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Western US Braces For More Fires as Heat, Drought Persist

THE fires that consumed neighborhoods here and ponderosa pine in Arizona are a prelude to what may become a Molotov-cocktail summer in the American West. Persistent drought and freakish behavior by man and nature is raising concern of an explosive fire season for the nation's Nomex-suited fire crews.

Coming on the heels of three previous bad years, firefighters are being forced to readjust strategies, while lawmakers are looking for ways to limit the damage.

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``At a minimum, burning conditions are a couple of months ahead of where they would normally be,'' says Robert Swinford, the United States Forest Service's national fire prevention officer.

In areas hit by last week's rash of fires, residents are working to put their lives back together. Nowhere is that process more intense than in this seaside community. Nearly 500 homes and buildings in the chaparral-studded canyons northeast of town were destroyed, making it the worst fire in California since 1923, when 584 homes were lost in Berkeley.

Damage estimates approach $500 million. President Bush has declared it a federal disaster area. Merchants wonder if the destruction will affect tourism.

Harriet Silver's concerns are more immediate. A 27-year resident, she was away visiting relatives when the fires broke out last Wednesday. She returned two days later to find her home a pile of embers.

Now, standing in what used to the living room, she is picking through the debris with white gloves in hopes of salvaging whatever she can. The only thing still standing is the brick fireplace and iron baker's rack that was in her kitchen.

Gone are the more than 1,000 cookbooks she had collected from around the world. Gone are the Baccarat crystal and fine china.

Though shaken, Ms. Silver is resolute about what she will do.

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``I expect to rebuild,'' she says. ``I think it is worth rebuilding. It is a wonderful area. I love my neighbors.''

Similar sagas are being played out in Glendale, near Los Angeles, where 66 homes were lost or damaged, and in the Chino Hills area of San Bernardino County, where 14 houses burned. Arson is suspected in all three fires.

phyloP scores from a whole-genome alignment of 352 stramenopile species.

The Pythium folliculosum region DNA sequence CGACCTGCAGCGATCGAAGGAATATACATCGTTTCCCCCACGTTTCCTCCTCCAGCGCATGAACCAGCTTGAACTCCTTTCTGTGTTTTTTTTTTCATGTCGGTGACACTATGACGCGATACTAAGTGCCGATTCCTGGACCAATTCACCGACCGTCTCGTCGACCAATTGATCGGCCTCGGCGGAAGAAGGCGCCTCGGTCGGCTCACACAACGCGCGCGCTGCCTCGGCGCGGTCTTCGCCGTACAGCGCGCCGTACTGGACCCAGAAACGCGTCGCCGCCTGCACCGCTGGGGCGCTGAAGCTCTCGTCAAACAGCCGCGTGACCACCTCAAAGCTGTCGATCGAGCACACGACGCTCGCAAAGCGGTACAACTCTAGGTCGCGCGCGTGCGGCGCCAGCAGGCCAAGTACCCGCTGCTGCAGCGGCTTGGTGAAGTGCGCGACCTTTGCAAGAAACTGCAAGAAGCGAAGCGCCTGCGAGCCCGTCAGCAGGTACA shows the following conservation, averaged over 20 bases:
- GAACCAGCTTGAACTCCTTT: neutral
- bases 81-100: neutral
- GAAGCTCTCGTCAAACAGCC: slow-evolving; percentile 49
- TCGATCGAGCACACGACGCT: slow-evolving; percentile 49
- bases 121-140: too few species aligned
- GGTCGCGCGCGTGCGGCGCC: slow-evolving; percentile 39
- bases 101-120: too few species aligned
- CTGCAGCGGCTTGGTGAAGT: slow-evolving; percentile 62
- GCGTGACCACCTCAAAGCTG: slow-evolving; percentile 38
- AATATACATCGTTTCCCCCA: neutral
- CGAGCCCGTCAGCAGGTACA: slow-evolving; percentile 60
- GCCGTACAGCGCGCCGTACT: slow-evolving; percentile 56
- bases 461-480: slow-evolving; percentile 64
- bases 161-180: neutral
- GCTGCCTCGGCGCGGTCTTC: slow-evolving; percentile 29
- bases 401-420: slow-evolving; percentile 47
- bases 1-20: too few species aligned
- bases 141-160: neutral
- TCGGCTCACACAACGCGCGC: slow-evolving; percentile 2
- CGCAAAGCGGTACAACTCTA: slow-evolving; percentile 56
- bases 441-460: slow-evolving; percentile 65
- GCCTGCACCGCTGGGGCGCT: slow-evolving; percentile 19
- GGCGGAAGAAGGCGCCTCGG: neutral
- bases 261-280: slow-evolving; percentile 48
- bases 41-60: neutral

In all, more than 560 structures and two lives were claimed in a week of blazes that was one of the worst in California history.

Cooler temperatures and calmer winds have allowed firefighters to get a handle on most of the blazes in southern California, though some crews remain on the front lines.

In southern Arizona, a fire in the Whetstone Mountains had burned 10,000 acres of the Coronado National Forest and state land.

A San Diego County blaze blackened some 3,650 acres of vegetation, destroyed a building at a Boy Scout camp and a Navy Seabee training facility in a remote area near Lake Henshaw.

In northern California, a brush and timber fire in a rugged area of the Plumas National Forest, east of Quincy, grew to 480 acres.

A fire Thursday afternoon in Claremont, about 30 miles east of Los Angeles, scorched 500 acres.

Twenty structures were destroyed in a 4,500-acre brush fire in the Cleveland National Forest, 60 miles east of Los Angeles.

Ironically, this year's fire season started on cue. It usually begins in the Southwest in late June, with the arrival of high temperatures and lightning storms, and then moves up through the Rocky Mountain West, ending in southern California in the late fall. Nature followed the calendar this year; it just had more firepower.

THE reason was the unusual combination of triple-digit temperatures, hairdryer-hot winds, and drought. Nationwide, more than 700 homes have been destroyed so far in 1990 - up from the 350-a-year that is normal but well below the 1,400 that were lost in 1985. Fewer acres have burned so far this year, though, then in 1989.

The question is what happens from here. Four years of drought in the Southwest and parts of the Rocky Mountain West has created visions of a sooty summer. California is one of the biggest concerns. Not only is it parched, but the dryness has lead to an infestation of insects that has killed thousands of trees. Nature has played one other cruel trick: In February, a wet snowfall in the Sierra Nevadas broke branches off trees - which are now sitting on the forest floor as prime kindling.

``The potential is there for a very tough fire season,'' says Karen Terrill of the California Department of Forestry and Fire Protection.

To prepare for an incendiary year, federal, state, and local agencies recently added $15 million worth of manpower and equipment in the state, including 500 firefighters and 14 lookouts.

In some parts of Arizona and California, local firefighters have been going door-to-door admonishing residents to keep yards free of brush.

A new strategy has also been adopted: Hit fires hard and fast, so they don't spread.

``You will see a hair-trigger type response,'' says Matt Mathes of the US Forest Service in San Francisco.

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